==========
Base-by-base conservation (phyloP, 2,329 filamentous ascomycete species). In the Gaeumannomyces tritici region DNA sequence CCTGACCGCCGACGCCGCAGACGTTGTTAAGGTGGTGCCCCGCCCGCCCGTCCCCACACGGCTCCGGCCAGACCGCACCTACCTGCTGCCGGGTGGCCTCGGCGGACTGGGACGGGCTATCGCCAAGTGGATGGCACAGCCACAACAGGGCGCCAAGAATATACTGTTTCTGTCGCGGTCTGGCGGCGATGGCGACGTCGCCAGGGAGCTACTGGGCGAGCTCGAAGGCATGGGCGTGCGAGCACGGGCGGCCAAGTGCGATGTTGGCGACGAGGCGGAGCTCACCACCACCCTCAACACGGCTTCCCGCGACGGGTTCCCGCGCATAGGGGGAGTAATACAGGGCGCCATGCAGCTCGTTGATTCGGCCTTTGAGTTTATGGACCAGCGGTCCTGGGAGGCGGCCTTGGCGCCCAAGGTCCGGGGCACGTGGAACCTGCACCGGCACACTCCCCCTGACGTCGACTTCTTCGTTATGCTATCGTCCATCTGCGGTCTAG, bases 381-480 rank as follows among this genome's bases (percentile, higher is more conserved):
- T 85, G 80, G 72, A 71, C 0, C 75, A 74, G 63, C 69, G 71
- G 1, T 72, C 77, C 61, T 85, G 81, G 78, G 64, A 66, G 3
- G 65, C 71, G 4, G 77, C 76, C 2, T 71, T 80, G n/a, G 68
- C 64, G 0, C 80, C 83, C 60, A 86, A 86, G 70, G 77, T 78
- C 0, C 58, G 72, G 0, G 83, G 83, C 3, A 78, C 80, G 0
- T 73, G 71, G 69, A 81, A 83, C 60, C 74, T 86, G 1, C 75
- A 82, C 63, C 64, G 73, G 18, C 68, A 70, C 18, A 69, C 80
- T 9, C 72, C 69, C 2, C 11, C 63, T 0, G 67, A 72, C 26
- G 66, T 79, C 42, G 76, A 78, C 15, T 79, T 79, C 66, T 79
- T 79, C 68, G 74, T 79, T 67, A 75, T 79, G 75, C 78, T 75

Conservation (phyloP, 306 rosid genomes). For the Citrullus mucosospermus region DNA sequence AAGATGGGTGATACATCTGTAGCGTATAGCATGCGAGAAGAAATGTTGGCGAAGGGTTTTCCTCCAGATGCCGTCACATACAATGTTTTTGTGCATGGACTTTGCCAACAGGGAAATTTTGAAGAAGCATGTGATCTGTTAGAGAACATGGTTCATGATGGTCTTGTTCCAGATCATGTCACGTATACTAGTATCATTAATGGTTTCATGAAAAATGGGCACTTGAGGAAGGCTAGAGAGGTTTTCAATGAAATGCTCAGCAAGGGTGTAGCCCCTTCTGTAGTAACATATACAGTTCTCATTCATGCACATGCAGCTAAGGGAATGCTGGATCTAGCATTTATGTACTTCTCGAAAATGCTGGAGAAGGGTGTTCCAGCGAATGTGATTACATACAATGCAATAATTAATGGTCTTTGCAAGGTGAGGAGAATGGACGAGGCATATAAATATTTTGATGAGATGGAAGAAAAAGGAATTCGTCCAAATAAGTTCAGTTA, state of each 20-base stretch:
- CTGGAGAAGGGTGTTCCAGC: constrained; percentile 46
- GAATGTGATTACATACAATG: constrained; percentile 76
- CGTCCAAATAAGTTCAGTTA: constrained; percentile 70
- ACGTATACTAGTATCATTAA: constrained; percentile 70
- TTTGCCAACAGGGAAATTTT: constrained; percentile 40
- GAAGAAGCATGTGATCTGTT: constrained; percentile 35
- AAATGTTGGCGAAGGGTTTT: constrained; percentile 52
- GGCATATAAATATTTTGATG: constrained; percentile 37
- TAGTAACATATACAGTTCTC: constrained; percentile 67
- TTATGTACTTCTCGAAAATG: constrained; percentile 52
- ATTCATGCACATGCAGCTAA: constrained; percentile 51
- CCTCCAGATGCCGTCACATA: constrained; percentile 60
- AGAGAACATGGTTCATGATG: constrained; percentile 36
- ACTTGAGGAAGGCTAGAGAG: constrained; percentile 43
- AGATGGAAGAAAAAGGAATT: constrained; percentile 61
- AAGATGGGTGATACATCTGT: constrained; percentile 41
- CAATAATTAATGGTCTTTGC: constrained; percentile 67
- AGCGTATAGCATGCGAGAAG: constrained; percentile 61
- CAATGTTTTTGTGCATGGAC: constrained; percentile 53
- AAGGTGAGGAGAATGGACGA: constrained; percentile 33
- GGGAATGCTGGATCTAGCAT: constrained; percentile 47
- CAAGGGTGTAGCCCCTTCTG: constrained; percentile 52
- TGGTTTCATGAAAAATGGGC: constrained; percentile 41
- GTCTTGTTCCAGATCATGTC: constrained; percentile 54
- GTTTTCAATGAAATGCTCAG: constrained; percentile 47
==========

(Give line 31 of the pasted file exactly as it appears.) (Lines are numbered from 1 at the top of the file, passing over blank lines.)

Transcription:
- CAATGTTTTTGTGCATGGAC: constrained; percentile 53